6
$\begingroup$

I compare the strengths and weaknesses of paradigms and approaches within those paradigms for solving machine scheduling problems. The amount of real-world data I have is limited and (random) subsampling critically changes the characteristics of the sets so that they are no longer realistic. I do however feel it is necessary to provide a richer class of problem data as to see how different methods react to different intrinsics - as long as they are likely to be more than just theoretical. What is the most responsible and honest way to include this in my research?

There are papers mentioning typical industry ranges for certain characteristics, e.g. a rate for how tight deadlines are. Therefore, my best idea so far is to do carry out a (full) factorial analysis for those parameters. Other ratios also seem interesting, such as average transition vs. execution duration, but I don't exactly find resources mentioning them or generators for creating them.

I feel like I'm not being rigorous enough if I just disregard the part of research just mentioned, but at the same time, I don't want to muddy the waters by introducing irrelevant parameters. Preliminary results show that indeed, for the same problem formulation, the best result sometimes depends on the shape (and obviously, the size) of the data set. Thanks in advance for the advice.

$\endgroup$
  • $\begingroup$ As you are interested in industrial data rather than academic data please, note that many of the real-world data cannot be found in the academic research (except, some of the case studies) because, scheduling problems in the industry, on the one hand, have often had specific features and complexity, and on the other hands, many of the factory/companies do not allow to share their specific/confidential information. I think one of the best ways to achieve real application data is, by using some of the famous application hosts such as SAP or other related industrial APSs. $\endgroup$ – A.Omidi Mar 29 at 21:15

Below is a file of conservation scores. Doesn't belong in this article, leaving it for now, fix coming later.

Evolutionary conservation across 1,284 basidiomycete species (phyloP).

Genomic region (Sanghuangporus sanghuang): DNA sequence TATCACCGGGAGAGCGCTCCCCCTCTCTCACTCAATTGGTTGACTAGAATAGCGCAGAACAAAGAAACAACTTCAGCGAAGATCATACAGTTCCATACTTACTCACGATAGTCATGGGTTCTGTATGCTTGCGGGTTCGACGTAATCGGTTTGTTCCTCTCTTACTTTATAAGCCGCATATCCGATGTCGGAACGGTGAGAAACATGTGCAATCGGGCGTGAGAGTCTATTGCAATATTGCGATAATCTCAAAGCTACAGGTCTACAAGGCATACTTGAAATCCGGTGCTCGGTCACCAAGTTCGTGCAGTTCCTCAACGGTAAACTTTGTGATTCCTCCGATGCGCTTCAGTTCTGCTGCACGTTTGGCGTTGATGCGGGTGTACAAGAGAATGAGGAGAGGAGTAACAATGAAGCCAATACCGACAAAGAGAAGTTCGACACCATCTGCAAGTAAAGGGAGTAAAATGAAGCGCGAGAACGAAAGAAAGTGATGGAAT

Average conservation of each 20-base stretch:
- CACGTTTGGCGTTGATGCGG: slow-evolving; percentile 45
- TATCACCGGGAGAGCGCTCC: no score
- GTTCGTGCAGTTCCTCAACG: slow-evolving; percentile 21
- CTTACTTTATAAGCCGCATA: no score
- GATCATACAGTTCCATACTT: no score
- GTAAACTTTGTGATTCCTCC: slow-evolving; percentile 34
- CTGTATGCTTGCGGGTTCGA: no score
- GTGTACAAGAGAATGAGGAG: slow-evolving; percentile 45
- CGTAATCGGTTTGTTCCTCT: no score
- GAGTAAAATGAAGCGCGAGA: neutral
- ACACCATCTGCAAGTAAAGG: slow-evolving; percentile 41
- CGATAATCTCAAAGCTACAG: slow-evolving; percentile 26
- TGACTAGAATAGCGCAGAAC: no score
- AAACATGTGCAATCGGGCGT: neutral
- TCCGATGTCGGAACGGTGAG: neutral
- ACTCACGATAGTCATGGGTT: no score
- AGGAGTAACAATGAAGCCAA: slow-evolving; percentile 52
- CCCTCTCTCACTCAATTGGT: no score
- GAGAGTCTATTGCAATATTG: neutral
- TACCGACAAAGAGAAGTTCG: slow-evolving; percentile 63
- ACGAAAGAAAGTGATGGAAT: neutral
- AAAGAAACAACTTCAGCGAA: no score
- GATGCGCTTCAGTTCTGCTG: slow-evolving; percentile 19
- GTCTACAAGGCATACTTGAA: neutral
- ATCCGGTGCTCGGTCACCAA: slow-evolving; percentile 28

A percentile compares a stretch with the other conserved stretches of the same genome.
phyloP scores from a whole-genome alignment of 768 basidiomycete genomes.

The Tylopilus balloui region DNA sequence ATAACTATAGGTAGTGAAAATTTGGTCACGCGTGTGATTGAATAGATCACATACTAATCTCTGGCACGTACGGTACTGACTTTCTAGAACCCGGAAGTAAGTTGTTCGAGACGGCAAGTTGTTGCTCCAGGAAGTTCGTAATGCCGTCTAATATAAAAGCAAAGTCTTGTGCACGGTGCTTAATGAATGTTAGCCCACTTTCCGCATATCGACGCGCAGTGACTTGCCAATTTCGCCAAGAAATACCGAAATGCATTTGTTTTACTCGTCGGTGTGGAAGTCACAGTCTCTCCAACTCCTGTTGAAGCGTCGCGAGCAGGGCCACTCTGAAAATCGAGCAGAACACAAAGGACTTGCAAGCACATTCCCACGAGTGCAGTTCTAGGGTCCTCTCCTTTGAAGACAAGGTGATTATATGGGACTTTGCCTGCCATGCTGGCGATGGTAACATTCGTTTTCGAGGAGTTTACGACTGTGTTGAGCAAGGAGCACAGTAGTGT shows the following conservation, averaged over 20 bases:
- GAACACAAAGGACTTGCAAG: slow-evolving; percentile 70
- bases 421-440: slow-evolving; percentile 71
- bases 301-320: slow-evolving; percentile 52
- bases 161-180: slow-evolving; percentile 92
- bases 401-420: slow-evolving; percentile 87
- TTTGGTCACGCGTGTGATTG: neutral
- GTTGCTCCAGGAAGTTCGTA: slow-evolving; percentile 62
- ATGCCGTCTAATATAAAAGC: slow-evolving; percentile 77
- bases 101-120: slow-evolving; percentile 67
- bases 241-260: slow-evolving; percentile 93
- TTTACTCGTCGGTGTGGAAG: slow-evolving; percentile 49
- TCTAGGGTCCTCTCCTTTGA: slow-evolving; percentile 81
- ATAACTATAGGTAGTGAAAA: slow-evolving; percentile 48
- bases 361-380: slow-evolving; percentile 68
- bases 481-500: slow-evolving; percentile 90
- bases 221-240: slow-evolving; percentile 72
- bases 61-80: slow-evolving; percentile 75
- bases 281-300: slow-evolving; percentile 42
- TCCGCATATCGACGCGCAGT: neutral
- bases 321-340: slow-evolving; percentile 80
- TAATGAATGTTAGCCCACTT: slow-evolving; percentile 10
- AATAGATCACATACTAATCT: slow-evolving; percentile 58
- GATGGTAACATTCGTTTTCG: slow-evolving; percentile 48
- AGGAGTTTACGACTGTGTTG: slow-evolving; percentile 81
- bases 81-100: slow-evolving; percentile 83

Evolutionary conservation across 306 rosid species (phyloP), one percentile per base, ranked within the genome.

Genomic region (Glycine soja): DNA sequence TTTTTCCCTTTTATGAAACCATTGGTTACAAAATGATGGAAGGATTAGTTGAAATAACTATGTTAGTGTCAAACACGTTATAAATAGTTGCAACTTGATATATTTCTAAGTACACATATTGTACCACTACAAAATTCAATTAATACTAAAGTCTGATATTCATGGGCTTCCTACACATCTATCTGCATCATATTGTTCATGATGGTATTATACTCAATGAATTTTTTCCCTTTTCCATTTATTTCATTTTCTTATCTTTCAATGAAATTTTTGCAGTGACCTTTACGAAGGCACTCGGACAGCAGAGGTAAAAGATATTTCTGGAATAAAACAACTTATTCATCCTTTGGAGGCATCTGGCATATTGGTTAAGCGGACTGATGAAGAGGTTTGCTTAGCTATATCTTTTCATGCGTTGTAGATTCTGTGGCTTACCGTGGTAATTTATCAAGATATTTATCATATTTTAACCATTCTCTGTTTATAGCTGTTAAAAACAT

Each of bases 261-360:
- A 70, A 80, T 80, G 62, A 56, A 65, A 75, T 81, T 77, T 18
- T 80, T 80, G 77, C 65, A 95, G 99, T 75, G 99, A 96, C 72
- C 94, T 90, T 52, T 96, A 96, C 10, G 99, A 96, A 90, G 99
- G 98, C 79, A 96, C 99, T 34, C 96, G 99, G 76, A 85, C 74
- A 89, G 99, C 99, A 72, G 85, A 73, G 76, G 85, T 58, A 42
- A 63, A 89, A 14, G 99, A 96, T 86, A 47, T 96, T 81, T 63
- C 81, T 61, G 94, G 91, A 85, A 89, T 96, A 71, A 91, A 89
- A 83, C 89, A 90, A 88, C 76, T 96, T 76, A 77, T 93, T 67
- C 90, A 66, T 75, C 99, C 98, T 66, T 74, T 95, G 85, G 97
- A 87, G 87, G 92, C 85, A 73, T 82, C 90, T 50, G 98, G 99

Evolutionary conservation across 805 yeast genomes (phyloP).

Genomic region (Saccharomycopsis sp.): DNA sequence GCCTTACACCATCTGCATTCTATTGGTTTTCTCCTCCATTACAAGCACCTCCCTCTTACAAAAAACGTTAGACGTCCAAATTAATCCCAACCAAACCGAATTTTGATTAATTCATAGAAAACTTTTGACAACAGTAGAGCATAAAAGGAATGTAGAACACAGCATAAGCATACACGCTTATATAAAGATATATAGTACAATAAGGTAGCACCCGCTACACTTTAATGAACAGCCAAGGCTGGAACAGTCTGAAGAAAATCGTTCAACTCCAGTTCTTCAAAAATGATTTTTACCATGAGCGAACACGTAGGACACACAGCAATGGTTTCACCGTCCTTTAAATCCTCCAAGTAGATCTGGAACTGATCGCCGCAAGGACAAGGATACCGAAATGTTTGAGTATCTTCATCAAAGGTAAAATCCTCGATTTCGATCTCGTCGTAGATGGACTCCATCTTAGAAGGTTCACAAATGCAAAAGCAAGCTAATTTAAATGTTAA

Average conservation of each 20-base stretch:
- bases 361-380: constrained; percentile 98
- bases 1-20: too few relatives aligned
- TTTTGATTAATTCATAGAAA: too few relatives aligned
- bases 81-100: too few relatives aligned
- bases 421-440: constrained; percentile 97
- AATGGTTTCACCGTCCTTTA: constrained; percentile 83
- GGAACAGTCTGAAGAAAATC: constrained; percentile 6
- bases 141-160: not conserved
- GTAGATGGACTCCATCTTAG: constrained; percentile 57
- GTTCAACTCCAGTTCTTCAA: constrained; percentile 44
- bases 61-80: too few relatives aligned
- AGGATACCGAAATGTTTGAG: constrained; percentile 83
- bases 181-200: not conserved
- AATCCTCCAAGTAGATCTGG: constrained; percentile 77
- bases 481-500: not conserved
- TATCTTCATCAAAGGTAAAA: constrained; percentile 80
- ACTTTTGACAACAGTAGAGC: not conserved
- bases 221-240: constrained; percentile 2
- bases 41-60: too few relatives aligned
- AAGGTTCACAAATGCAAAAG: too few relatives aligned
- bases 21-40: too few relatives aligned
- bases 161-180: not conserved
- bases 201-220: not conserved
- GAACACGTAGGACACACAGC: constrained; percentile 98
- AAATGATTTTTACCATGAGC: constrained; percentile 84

8
$\begingroup$

It is not ideal, but sometimes I think the best you can do is utilize problem collections from published papers as benchmarks, even if their parameters are rather arbitrary (not necessarily based on industry experience). For example, there is a compendium by Oleg Shylo of experimental results for job shop problems at http://optimizizer.com/jobshop.php.

| improve this answer | |
$\endgroup$
5
$\begingroup$

One type of data that is likely to exist in many real-world applications is the so-called "ordered" data. In an ordered setting, if the processing time of a job $j$ is larger than that of another job $j'$ on machine $r$, then it is the case on all machines, that is, the jobs can be ranked based on their processing times. Also, there is the same relationship between machines and they can be ranked as well. There is a publicly available "hard" benchmark for the ordered setting in the flow shop environment, that you can find it in Khatami et al. (2019)1.


Reference

[1] Khatami, M., Salehipour, A., Hwang, F. J. (2019). Makespan minimization for the m-machine ordered flow shop scheduling problem. Computers and Operations Research. 111:400-414.

| improve this answer | |
$\endgroup$
4
$\begingroup$

A generator of job-correlated, machine-correlated and mixed-correlated Permutation Flowshop instances is described in Watson et al. (2002)1 and can be found here. From the abstract:

We introduce a method for generating structured flow-shop problems, which are modeled after features found in some real-world manufacturing environments.

Another list of instance benchmarks for various kinds of scheduling problems can be found here. For some of them, you can find there also the binary of the generator.


Reference

[1] Watson, J. P. et al. (2002). Contrasting Structured and Random Permutation Flow-Shop Scheduling Problems: Search-Space Topology and Algorithm Performance. INFORMS Journal on Computing. 14(2):98-123.

| improve this answer | |
$\endgroup$

Your Answer

By clicking “Post Your Answer”, you agree to our terms of service, privacy policy and cookie policy

Not the answer you're looking for? Browse other questions tagged or ask your own question.